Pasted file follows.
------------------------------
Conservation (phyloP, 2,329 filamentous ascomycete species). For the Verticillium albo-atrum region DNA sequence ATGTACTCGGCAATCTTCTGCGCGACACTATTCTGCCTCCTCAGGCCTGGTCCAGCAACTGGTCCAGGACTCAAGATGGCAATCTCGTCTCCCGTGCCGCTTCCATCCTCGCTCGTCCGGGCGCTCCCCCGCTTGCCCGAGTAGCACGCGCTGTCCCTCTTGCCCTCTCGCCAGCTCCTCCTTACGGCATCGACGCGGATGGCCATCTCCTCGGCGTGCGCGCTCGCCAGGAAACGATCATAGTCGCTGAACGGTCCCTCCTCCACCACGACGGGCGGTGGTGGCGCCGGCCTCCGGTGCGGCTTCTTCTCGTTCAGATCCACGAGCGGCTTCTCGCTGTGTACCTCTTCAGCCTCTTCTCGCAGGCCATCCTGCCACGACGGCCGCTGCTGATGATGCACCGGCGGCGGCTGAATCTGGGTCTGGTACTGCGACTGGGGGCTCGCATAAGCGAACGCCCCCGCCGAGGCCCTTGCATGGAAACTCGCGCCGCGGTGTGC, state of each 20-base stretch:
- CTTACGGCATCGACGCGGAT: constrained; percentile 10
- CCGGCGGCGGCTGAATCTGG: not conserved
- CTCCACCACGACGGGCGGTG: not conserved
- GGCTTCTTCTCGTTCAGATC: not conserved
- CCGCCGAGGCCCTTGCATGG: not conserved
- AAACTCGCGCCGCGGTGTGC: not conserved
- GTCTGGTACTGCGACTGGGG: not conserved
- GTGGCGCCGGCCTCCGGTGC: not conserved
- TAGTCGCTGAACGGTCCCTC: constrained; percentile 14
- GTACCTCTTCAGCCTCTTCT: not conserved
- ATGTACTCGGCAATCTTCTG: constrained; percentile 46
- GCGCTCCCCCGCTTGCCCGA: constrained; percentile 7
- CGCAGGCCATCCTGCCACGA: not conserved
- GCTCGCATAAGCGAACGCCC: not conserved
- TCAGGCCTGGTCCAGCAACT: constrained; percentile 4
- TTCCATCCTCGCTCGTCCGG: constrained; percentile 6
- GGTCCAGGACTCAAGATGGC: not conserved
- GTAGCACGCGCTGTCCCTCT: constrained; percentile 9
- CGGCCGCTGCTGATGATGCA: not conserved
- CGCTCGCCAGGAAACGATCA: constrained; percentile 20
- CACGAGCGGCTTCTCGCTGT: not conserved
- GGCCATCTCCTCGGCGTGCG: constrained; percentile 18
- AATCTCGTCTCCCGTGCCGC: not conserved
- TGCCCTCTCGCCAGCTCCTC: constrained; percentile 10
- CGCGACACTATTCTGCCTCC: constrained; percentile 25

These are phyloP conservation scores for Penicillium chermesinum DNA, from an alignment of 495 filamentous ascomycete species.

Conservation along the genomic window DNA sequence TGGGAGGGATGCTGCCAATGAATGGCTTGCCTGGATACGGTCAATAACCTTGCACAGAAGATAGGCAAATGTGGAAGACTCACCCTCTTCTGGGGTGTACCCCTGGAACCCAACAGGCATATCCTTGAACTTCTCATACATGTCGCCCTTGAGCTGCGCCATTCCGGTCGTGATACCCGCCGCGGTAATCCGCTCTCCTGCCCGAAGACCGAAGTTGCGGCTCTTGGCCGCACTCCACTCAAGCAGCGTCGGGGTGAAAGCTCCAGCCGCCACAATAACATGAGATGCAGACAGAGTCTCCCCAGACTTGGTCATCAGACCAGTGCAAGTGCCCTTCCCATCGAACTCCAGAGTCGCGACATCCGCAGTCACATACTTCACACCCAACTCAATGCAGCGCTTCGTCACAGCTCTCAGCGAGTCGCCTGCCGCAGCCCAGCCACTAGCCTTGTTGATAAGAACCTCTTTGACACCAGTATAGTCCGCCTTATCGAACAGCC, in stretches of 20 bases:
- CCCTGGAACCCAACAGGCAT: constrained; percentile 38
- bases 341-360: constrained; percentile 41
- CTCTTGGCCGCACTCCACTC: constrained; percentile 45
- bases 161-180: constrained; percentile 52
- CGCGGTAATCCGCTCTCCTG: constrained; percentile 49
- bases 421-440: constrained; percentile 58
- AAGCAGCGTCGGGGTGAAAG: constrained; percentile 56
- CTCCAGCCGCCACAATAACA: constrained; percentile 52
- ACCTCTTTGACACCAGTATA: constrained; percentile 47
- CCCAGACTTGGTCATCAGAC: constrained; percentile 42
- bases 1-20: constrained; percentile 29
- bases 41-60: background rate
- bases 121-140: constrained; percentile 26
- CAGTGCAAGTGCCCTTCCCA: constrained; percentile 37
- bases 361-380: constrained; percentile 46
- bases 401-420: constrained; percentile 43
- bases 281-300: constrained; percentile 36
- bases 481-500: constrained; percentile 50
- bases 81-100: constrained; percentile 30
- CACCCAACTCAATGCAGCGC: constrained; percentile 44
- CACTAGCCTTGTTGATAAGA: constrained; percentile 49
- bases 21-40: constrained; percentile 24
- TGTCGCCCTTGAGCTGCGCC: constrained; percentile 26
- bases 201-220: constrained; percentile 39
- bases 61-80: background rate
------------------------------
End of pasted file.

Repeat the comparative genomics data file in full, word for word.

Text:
Conservation (phyloP, 2,329 filamentous ascomycete species). For the Verticillium albo-atrum region DNA sequence ATGTACTCGGCAATCTTCTGCGCGACACTATTCTGCCTCCTCAGGCCTGGTCCAGCAACTGGTCCAGGACTCAAGATGGCAATCTCGTCTCCCGTGCCGCTTCCATCCTCGCTCGTCCGGGCGCTCCCCCGCTTGCCCGAGTAGCACGCGCTGTCCCTCTTGCCCTCTCGCCAGCTCCTCCTTACGGCATCGACGCGGATGGCCATCTCCTCGGCGTGCGCGCTCGCCAGGAAACGATCATAGTCGCTGAACGGTCCCTCCTCCACCACGACGGGCGGTGGTGGCGCCGGCCTCCGGTGCGGCTTCTTCTCGTTCAGATCCACGAGCGGCTTCTCGCTGTGTACCTCTTCAGCCTCTTCTCGCAGGCCATCCTGCCACGACGGCCGCTGCTGATGATGCACCGGCGGCGGCTGAATCTGGGTCTGGTACTGCGACTGGGGGCTCGCATAAGCGAACGCCCCCGCCGAGGCCCTTGCATGGAAACTCGCGCCGCGGTGTGC, state of each 20-base stretch:
- CTTACGGCATCGACGCGGAT: constrained; percentile 10
- CCGGCGGCGGCTGAATCTGG: not conserved
- CTCCACCACGACGGGCGGTG: not conserved
- GGCTTCTTCTCGTTCAGATC: not conserved
- CCGCCGAGGCCCTTGCATGG: not conserved
- AAACTCGCGCCGCGGTGTGC: not conserved
- GTCTGGTACTGCGACTGGGG: not conserved
- GTGGCGCCGGCCTCCGGTGC: not conserved
- TAGTCGCTGAACGGTCCCTC: constrained; percentile 14
- GTACCTCTTCAGCCTCTTCT: not conserved
- ATGTACTCGGCAATCTTCTG: constrained; percentile 46
- GCGCTCCCCCGCTTGCCCGA: constrained; percentile 7
- CGCAGGCCATCCTGCCACGA: not conserved
- GCTCGCATAAGCGAACGCCC: not conserved
- TCAGGCCTGGTCCAGCAACT: constrained; percentile 4
- TTCCATCCTCGCTCGTCCGG: constrained; percentile 6
- GGTCCAGGACTCAAGATGGC: not conserved
- GTAGCACGCGCTGTCCCTCT: constrained; percentile 9
- CGGCCGCTGCTGATGATGCA: not conserved
- CGCTCGCCAGGAAACGATCA: constrained; percentile 20
- CACGAGCGGCTTCTCGCTGT: not conserved
- GGCCATCTCCTCGGCGTGCG: constrained; percentile 18
- AATCTCGTCTCCCGTGCCGC: not conserved
- TGCCCTCTCGCCAGCTCCTC: constrained; percentile 10
- CGCGACACTATTCTGCCTCC: constrained; percentile 25

These are phyloP conservation scores for Penicillium chermesinum DNA, from an alignment of 495 filamentous ascomycete species.

Conservation along the genomic window DNA sequence TGGGAGGGATGCTGCCAATGAATGGCTTGCCTGGATACGGTCAATAACCTTGCACAGAAGATAGGCAAATGTGGAAGACTCACCCTCTTCTGGGGTGTACCCCTGGAACCCAACAGGCATATCCTTGAACTTCTCATACATGTCGCCCTTGAGCTGCGCCATTCCGGTCGTGATACCCGCCGCGGTAATCCGCTCTCCTGCCCGAAGACCGAAGTTGCGGCTCTTGGCCGCACTCCACTCAAGCAGCGTCGGGGTGAAAGCTCCAGCCGCCACAATAACATGAGATGCAGACAGAGTCTCCCCAGACTTGGTCATCAGACCAGTGCAAGTGCCCTTCCCATCGAACTCCAGAGTCGCGACATCCGCAGTCACATACTTCACACCCAACTCAATGCAGCGCTTCGTCACAGCTCTCAGCGAGTCGCCTGCCGCAGCCCAGCCACTAGCCTTGTTGATAAGAACCTCTTTGACACCAGTATAGTCCGCCTTATCGAACAGCC, in stretches of 20 bases:
- CCCTGGAACCCAACAGGCAT: constrained; percentile 38
- bases 341-360: constrained; percentile 41
- CTCTTGGCCGCACTCCACTC: constrained; percentile 45
- bases 161-180: constrained; percentile 52
- CGCGGTAATCCGCTCTCCTG: constrained; percentile 49
- bases 421-440: constrained; percentile 58
- AAGCAGCGTCGGGGTGAAAG: constrained; percentile 56
- CTCCAGCCGCCACAATAACA: constrained; percentile 52
- ACCTCTTTGACACCAGTATA: constrained; percentile 47
- CCCAGACTTGGTCATCAGAC: constrained; percentile 42
- bases 1-20: constrained; percentile 29
- bases 41-60: background rate
- bases 121-140: constrained; percentile 26
- CAGTGCAAGTGCCCTTCCCA: constrained; percentile 37
- bases 361-380: constrained; percentile 46
- bases 401-420: constrained; percentile 43
- bases 281-300: constrained; percentile 36
- bases 481-500: constrained; percentile 50
- bases 81-100: constrained; percentile 30
- CACCCAACTCAATGCAGCGC: constrained; percentile 44
- CACTAGCCTTGTTGATAAGA: constrained; percentile 49
- bases 21-40: constrained; percentile 24
- TGTCGCCCTTGAGCTGCGCC: constrained; percentile 26
- bases 201-220: constrained; percentile 39
- bases 61-80: background rate